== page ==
November 24, 2014

Hyundai i30 Review: 1.6 CRDi 110PS Blue Drive (2012)

We have the Hyundai i30 Active 1.6 CRDi 110PS Blue Drive in for a week to review and road test. Is the new Hyundai i30 really a match for the VW Golf and Ford Focus?

Photo of white 2012 Hyundai i30


Hyundai probably won’t see it quite the same way (they have been in the business of making cars for more than 40 years) but the latest crop of Hyundai cars are the first we need to compare with the best in sector, instead of focusing on their cost.

In a way, the latest Hyundais are the tricky ‘second album'; the novelty of the first really appealing offering has to be replaced by something properly credible and with real substance. A future, in other words.

So we come to Hyundai’s latest i30 with expectations that it can stand up to the scrutiny required to consider it a serious offering on equal terms. Not just ‘good for the price’, but good, full stop.

That expectation was fuelled even before the new i30 hit showrooms after VW boss Martin Winterkorn hit the headlines when his poking and prodding of the i30 was caught on video at the i30 launch in Geneva, as he failed to find anything that rattled or shook and couldn’t even find solace in the dimensions of the i30 with his tape measure.

But a well-built Hyundai i30 isn’t enough on its own to challenge the kings of this sector – the VW Golf and Ford Focus – even if it is a good starting point. The new Hyundai i30 needs to be properly appealing, good to look at, nice to drive and easy to live with. Is it?

Hyundai i30 – inside and out

Hyundai’s ‘Fluidic Design’ may be bordering on European generic, but it’s pretty convincing nonetheless. There’s nothing that shouts ‘budget’ in the way the new i30 looks, from its hexagonal corporate grill, LED driving lights and slightly bug-eyed headlights – the DNA from the i40 showing through –  to a back end that has more than a hint of modern Alfa Romeo about it.

In fact, it looks like a slightly better take on the Alfa Giulietta’s rump with a well-defined line flowing down from the waist to the bumper and bigger lights. It’s a convincing arse.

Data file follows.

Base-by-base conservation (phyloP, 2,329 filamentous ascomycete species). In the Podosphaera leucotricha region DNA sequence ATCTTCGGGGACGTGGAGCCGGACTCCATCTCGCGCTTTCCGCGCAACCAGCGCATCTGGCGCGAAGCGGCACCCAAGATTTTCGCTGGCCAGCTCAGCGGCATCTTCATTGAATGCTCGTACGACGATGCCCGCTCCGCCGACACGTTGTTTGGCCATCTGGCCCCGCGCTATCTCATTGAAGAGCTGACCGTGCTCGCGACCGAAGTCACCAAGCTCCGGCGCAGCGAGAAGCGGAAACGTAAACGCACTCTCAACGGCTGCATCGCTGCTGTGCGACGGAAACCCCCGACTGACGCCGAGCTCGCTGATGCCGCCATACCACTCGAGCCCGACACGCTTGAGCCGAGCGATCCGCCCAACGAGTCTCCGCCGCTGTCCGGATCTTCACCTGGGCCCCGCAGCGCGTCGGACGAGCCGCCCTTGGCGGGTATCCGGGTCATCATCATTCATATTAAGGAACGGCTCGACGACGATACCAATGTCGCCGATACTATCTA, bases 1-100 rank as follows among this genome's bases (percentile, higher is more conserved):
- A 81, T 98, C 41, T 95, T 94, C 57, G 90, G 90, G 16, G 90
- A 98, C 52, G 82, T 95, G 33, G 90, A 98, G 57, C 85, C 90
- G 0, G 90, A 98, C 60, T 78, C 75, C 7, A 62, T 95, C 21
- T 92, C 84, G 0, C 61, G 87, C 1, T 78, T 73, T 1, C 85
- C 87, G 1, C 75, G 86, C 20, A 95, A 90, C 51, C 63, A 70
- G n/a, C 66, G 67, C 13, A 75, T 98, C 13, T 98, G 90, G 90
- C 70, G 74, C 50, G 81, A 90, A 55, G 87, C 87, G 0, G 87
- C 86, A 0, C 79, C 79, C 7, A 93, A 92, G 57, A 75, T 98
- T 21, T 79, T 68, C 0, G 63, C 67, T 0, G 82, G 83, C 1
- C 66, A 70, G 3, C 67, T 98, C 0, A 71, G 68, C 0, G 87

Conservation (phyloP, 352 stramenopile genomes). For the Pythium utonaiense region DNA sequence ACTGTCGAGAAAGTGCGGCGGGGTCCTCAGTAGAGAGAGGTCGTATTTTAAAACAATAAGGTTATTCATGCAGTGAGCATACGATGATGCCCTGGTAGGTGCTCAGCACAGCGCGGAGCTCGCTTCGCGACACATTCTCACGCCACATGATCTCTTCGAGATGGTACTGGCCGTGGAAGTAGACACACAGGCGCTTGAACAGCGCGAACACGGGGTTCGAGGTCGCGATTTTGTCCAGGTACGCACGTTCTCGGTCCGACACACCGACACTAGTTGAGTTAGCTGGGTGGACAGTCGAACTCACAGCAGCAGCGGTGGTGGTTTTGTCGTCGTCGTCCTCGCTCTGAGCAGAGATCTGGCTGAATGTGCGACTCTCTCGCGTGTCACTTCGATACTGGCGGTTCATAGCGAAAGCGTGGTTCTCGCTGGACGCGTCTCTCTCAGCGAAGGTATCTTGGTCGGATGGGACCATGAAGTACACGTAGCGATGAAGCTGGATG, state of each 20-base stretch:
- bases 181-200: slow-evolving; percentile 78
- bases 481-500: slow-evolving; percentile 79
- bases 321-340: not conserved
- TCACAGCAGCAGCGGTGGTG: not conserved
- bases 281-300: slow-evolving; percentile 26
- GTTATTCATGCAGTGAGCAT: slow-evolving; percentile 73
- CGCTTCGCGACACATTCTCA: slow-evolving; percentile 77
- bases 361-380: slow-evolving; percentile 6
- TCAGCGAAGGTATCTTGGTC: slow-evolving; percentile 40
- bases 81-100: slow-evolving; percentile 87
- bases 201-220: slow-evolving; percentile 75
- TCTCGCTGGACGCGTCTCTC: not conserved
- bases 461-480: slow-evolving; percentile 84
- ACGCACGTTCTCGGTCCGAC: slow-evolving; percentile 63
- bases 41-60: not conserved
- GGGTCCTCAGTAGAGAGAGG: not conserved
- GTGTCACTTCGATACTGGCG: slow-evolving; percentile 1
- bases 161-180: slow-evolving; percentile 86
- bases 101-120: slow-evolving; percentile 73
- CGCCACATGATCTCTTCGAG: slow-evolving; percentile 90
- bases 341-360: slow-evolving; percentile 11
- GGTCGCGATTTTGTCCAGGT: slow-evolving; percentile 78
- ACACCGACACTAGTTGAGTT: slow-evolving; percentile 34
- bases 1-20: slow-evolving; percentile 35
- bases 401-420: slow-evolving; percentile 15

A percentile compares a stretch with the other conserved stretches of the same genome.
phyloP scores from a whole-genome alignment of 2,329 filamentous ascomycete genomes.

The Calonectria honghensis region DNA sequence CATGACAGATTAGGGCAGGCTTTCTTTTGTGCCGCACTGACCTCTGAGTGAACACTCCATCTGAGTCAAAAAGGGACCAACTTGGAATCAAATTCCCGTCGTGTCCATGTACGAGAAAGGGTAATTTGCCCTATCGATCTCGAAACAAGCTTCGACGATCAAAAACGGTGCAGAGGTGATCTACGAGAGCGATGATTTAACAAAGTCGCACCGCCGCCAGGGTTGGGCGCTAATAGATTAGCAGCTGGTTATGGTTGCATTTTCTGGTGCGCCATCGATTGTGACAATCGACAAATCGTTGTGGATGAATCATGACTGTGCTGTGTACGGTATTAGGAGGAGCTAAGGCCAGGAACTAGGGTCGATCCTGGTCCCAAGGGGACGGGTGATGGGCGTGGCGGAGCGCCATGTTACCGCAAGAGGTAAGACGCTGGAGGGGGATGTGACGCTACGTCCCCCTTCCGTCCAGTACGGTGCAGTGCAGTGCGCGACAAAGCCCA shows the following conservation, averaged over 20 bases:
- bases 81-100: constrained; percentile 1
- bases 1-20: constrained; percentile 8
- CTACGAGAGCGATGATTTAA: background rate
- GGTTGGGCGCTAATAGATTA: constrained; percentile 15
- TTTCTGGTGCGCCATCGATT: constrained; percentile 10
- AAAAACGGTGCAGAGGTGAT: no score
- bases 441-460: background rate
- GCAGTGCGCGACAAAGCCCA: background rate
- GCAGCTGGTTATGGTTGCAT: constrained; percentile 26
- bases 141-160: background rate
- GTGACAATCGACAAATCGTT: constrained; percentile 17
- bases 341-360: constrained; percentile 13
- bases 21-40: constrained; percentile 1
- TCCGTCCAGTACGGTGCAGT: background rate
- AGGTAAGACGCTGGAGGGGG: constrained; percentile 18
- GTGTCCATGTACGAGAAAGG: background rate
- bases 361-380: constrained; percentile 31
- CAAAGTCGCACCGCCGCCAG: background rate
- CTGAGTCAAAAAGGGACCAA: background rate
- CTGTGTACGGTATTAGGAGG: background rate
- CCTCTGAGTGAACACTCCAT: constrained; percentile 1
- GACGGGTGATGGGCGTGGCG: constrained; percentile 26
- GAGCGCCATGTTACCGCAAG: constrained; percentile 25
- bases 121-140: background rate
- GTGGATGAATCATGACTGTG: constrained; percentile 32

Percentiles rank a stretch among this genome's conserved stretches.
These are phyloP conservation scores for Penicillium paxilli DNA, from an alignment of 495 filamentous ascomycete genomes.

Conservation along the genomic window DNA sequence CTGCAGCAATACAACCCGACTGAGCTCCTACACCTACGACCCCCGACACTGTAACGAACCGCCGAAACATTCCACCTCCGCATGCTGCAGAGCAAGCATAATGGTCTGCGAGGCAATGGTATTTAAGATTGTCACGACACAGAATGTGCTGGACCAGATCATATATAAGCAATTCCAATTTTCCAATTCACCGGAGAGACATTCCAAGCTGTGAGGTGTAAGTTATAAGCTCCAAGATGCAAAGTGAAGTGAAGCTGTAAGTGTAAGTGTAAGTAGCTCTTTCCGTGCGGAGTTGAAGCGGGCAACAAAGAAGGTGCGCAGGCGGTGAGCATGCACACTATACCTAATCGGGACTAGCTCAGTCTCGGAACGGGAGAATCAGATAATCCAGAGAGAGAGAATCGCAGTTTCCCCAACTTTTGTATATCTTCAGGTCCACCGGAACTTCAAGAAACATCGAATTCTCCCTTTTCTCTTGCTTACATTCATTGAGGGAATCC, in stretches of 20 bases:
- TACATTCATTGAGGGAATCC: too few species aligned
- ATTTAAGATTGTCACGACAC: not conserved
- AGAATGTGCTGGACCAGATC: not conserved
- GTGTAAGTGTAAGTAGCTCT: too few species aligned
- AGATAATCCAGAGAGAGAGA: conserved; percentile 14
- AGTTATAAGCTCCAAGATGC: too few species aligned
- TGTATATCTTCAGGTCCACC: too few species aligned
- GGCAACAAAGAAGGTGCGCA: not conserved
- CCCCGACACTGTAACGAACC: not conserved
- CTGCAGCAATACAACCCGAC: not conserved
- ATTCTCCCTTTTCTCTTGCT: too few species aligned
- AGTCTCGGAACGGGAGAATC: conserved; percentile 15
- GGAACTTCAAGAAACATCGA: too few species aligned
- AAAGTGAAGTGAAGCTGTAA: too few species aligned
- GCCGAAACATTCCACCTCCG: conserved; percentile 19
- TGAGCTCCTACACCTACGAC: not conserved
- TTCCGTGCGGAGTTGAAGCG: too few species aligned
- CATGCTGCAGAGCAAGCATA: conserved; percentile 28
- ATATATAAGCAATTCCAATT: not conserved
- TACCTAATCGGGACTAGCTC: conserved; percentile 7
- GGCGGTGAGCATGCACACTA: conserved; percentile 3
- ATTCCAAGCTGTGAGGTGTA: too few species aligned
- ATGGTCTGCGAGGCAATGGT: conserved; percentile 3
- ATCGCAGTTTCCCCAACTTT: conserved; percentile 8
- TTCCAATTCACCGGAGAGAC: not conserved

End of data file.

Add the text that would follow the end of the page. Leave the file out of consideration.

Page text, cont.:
“There’s nothing ‘budget’ in the way the new i30 looks, from its hexagonal corporate grill, LED driving lights and slightly bug-eyed headlights to a back end that has more than a hint of modern Alfa Romeo about it.”

The better than decent exterior doesn’t offer promises the interior can’t keep either, with the i30’s interior being typically modern Hyundai.

That means comfy seats, an appealing and attractive dash with controls sensibly and, on the whole, intuitively laid out with a well defined centre console, cleanly defined by chrome-effect trim.

There’s plenty of room too, with enough head room for our over 6′ testers and still room in the back seats for proper full sized people. Even the boot’s not a bad size, and even on this modest Active trim i30 you get split folding rear seats.

Equipment levels are pretty decent too – especially as the Active trim is just one step up the i30’s trim ladder – with Bluetooth with voice, Cruise, Hill Start, leather steering wheel and gear knob, rear parking sensors and AirCon all on offer.

And yes, Martin Winterkorn was right – the interior of the new i30 is very well bolted together. There are no rattles or shakes and, even though some of the trim could do with being a notch up, just about everything has good tactility and looks good too.

Interior photo of Hyundai i30 2012Hyundai i30 –  Performance on the road

What we have here is the new i30 with Hyundai’s 1.6 litre diesel Blue Drive with a modest 108bhp and emissions of 97g/km, perfect for giving the DVLA and Boris no return for using their roads. That 97g/km emissions translates in to official economy of 76.3mpg. A good headline number but one which is probably unachievable in the real world. We averaged 48.2mpg, although we did see over 60mpg on a motorway run.